Pan: Kendo has two main characteristics that appeal to me. One of these aspects is how kendo allows us to connect with the past. I was told that observing kendo forms from long ago is the same as connecting with the people who invented those forms. When hearing this, I was moved. The other attractive aspect is how we can connect with our opponents through kendo. I asked one of my teachers what the joy of kendo is, and he answered that it is the moment when he meets a strong opponent with whom he can feel he was born to compete.

Gian: That sounds similar to judo, where we sometimes have to learn self-defense skills and other traditional techniques as forms in order to rise in rank. So judo also makes me feel connected with the past.

What are your impressions of each other's martial art (judo for Pan and kendo for Gian)?

Gian: The bamboo swords and bougu (protective kendo wear) look cool. But I don't think I'll start practicing kendo at this stage in my life.

Pan: I tried practicing judo a little and found it to be a sport requiring great intelligence and skill. Watching it on TV, I thought judo was similar to sumo wrestling because many of its practitioners have large physiques. However, it turns out that the art of judo does not rely on pure physical strength, but rather the creative and skillful ways in which that strength is channeled.

What do you like about judo or kendo in comparison to other sports?

Gian: In judo, practitioners uphold two principles: the maximum efficient use of energy (seiryoku-zenyo) and the mutual prosperity for self and others (jita-kyoei). These principles were set forth by Master Jigoro Kano, the creator of judo. They describe a philosophy that should be applied to not only judo matches, but also life in general. This unique way of thinking makes judo different from other sports.

Pan: Martial arts are practiced with more sacred, reverent feelings than you would have when playing other sports. They are not sports that can just be played with a smile on your face. One reason why kendo is taught to children is to have them feel pain, which makes them aware of and work to avoid causing pain in others. In Japan, there are ample opportunities for students to participate in extracurricular activities, including sports clubs. I believe this is one of the strengths of Japan's educational system. In China, we generally don't have these kinds of intensive club activities.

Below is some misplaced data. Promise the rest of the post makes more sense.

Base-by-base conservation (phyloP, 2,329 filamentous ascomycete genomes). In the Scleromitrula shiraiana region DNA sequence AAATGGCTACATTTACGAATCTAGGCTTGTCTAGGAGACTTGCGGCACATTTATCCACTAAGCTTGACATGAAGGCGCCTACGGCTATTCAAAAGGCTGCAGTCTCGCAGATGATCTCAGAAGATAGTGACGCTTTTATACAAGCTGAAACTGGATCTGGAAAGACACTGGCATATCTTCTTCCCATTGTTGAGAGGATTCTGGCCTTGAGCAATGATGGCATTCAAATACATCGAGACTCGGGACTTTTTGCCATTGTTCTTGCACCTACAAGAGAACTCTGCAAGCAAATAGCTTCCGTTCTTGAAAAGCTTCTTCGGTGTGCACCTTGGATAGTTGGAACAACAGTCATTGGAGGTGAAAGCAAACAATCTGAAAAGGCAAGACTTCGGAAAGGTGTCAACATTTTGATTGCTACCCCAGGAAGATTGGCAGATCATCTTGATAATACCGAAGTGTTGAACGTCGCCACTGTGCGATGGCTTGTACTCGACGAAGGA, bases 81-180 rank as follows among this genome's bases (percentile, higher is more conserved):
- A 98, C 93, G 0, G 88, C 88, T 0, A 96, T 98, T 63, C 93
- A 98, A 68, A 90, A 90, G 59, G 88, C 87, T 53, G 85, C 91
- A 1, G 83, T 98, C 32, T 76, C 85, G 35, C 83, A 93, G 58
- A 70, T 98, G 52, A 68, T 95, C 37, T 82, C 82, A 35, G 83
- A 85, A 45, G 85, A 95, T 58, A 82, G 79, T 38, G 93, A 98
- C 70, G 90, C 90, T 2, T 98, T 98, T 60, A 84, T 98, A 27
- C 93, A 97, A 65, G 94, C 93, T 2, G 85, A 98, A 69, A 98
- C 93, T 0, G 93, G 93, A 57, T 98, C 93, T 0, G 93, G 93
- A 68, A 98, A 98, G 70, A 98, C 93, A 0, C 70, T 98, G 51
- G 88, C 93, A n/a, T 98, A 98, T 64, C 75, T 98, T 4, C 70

Gian: We don't really have anything like that in the Dominican Republic, either. There aren't any after-school activities. If you want to do something after school, you have to go to local training halls or sports clubs.

So, why did you come to UTokyo?

Gian: Through my experiences practicing judo while in the Dominican Republic, I grew interested in Japanese culture. That's why when I decided that I wanted to go to grad school, I made up my mind to go to one in Japan. I got into Kyoto University, the University of Tsukuba, and the University of Tokyo. Ultimately, I chose UTokyo because it offers a wide range of classes that can be taken in English.

Pan: When I was a third-year undergraduate student, one of my friends asked me to take Japanese courses with them. I became fascinated with the beauty of the Japanese language, particularly keigo (Japanese honorifics).

Gian: Keigo is the most difficult part of the Japanese language, but I can sense the beauty of the Japanese language, too. Like in kanji, for instance.

Pan: Kanji are from China, you know! (laughs) I heard from a teacher at my Japanese language school that UTokyo is the greatest university in Japan, so I decided to aim for it. I thought about becoming a Japanese language teacher, but, as you know, UTokyo does not have a Japanese language department. So, I chose to enter a Graduate School that was related to education instead.

Have you visited China (for Gian) or the Dominican Republic (for Pan)?

Gian: In 2010, as part of UTokyo's workshop, I visited Sichuan, China. A place called Dujiangyan.

Pan: Ah, Dujiangyan! The city with the famous irrigation system.

Gian: When I was there, I remember sensing that a huge developing country like China would have a difficult time being maintained through only democratic means.